Pensions and paying the piper

Published on March 14, 2014

I would like to comment on a letter in your March 4 edition by Don Ash of the Newfoundland and Labrador Teachers’ Association on defined benefit pension plans (“Pensions and a reasonable standard of living”). He takes aim at business and the federal government as opposing defined benefit pension plans, rather then looking within.

Teachers are an extremely privileged group in Newfoundland society, thus I fail to see the connection he is making between teachers and those in need of government support.

On the one hand, Mr. Ash says that defined benefit plans are generally not funded by the taxpayer, and in the next breath says that his premium contribution is matched by the government. These are taxpayers dollars and the public service and teacher plans are in deficit, meaning that the taxpayer will have to pay more than 50 per cent of teacher salaries, averaging $80,000 per year.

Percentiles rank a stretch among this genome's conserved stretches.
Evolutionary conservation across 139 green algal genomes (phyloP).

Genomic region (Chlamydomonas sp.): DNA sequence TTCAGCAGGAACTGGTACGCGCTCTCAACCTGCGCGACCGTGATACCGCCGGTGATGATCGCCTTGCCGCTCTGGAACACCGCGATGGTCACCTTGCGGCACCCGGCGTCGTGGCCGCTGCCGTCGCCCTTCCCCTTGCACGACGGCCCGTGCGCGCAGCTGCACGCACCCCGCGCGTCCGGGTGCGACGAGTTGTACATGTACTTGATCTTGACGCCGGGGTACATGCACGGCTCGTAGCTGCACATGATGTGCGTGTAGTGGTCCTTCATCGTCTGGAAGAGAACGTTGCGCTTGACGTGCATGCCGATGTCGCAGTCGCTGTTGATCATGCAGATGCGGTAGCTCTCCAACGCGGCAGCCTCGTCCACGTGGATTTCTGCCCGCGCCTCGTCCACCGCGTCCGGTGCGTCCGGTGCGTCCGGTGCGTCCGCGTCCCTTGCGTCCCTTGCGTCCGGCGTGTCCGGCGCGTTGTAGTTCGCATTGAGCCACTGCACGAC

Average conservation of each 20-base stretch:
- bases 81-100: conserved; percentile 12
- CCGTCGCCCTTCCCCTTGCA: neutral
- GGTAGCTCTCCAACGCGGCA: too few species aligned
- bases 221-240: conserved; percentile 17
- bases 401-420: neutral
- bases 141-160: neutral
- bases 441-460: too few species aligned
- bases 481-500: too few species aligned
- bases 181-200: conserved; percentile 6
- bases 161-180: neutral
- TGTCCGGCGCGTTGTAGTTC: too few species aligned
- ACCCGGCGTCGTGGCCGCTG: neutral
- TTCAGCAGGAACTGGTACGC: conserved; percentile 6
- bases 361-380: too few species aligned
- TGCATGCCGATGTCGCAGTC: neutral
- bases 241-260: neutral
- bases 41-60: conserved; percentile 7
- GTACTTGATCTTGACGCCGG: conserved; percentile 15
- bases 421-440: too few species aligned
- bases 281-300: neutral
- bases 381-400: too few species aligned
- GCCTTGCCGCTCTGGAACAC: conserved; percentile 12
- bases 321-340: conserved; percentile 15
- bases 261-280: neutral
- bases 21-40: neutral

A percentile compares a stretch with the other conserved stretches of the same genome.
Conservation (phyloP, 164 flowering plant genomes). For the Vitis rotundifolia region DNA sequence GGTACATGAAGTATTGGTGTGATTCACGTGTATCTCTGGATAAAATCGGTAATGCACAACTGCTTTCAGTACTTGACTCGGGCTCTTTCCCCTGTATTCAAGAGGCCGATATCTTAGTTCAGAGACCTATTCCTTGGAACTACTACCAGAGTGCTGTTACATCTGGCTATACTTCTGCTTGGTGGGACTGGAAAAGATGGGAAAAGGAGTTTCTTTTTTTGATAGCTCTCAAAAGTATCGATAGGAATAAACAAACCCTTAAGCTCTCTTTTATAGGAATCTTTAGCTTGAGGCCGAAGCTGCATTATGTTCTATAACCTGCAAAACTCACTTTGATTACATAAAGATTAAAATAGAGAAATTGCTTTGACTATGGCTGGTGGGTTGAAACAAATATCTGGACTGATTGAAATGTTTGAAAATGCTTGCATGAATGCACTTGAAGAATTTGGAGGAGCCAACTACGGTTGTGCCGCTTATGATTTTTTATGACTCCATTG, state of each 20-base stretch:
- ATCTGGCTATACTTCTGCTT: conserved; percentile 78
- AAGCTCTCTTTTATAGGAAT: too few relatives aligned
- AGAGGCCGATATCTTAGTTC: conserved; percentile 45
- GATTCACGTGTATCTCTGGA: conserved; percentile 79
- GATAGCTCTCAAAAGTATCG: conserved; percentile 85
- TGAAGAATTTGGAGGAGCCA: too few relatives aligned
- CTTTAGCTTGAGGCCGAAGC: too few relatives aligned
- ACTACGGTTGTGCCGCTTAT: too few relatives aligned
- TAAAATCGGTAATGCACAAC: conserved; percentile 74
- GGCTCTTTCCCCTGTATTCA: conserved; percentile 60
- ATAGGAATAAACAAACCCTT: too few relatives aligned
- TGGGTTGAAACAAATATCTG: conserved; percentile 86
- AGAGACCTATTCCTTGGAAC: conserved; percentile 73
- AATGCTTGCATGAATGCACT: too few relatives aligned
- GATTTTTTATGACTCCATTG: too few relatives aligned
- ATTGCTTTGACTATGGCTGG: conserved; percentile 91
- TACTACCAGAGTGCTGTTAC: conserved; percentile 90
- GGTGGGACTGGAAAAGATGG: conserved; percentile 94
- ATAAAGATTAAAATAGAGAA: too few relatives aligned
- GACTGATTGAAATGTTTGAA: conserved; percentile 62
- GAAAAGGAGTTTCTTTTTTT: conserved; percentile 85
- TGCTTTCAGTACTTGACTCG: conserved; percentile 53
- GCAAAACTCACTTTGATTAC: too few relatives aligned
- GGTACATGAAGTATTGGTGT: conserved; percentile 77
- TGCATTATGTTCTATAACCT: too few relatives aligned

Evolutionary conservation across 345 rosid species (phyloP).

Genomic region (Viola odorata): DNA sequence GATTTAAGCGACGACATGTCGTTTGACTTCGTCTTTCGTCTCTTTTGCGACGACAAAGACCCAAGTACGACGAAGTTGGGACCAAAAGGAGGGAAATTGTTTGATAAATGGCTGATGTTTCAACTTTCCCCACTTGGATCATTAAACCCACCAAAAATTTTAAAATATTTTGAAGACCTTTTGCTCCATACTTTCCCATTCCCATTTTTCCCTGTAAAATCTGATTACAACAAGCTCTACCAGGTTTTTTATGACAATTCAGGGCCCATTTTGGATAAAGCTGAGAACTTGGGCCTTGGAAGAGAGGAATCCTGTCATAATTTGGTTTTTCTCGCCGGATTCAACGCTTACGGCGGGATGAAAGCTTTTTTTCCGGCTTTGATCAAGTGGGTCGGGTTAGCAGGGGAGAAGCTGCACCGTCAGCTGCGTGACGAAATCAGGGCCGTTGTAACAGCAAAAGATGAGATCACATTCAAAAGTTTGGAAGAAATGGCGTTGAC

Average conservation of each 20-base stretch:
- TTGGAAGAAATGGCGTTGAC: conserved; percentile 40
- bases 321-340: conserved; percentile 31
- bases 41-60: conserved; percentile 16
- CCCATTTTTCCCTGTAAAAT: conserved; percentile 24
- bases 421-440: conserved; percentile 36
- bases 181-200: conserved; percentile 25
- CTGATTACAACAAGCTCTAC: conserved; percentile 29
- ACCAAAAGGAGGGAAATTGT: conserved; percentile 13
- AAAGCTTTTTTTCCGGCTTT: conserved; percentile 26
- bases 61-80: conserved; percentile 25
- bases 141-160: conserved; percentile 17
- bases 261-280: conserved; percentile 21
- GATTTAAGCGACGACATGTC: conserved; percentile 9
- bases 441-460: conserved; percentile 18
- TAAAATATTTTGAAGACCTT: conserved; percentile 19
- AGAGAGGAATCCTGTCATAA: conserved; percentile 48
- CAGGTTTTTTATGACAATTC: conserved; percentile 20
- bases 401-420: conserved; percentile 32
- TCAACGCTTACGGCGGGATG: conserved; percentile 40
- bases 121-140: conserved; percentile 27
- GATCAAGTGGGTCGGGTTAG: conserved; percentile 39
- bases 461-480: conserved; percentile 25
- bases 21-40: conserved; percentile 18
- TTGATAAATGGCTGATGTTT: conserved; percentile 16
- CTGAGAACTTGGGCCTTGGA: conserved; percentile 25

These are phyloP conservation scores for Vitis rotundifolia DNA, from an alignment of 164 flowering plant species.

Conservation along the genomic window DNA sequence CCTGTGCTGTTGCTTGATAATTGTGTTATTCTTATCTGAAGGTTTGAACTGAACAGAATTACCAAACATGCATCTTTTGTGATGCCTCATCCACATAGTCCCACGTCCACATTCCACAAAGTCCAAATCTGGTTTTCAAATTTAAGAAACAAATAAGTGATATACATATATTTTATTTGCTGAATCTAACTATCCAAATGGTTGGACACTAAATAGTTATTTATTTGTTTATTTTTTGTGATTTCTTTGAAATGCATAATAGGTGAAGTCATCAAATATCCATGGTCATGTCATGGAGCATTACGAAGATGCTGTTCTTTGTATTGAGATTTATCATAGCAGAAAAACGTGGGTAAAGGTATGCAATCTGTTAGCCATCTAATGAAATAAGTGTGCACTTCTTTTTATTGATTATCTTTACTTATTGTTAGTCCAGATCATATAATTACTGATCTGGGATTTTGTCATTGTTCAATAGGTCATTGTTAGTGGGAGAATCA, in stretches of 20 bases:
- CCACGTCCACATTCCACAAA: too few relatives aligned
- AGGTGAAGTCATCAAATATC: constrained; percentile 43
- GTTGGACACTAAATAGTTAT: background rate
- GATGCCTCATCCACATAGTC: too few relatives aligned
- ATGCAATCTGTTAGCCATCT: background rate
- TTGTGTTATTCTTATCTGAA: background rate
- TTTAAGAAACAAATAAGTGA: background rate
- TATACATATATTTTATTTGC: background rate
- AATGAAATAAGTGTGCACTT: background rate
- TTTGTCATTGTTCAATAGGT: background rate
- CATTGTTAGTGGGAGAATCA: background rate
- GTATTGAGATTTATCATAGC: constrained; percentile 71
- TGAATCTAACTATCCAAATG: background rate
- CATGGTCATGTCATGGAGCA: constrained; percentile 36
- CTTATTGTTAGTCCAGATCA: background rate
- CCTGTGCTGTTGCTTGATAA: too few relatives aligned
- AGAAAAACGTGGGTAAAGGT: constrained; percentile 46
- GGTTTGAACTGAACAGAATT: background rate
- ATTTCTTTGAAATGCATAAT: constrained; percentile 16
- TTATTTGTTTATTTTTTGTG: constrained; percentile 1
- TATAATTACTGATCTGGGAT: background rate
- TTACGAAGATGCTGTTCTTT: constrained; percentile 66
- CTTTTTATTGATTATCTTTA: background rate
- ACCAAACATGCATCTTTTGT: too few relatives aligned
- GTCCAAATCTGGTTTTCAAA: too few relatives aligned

Defined benefit pension plans for professional groups should be paid for by those who benefit from them, thus leaving more money for the disadvantaged in our society. There are no other funding sources than the taxpayer. Teachers are not amongst the disadvantaged; in fact, they enjoy a very rich contract of salary and benefits due to the large influence of teachers in our elected government. Teachers count training as work experience and many retire in their early 50s and receive benefits for as many years as they have worked. The teacher pension plan contribution is insufficient. Contributions will need to increase or the age of retirement increased.

The issue is not defined benefit pension plans but one of who should pay. Is it fair that I should have to work to at least 65 years of age on half a teacher’s salary to help pay for teachers to retire at 50 years of age?

Thank you, as I salute the good work of teachers.

Harold Tobin

Trepassey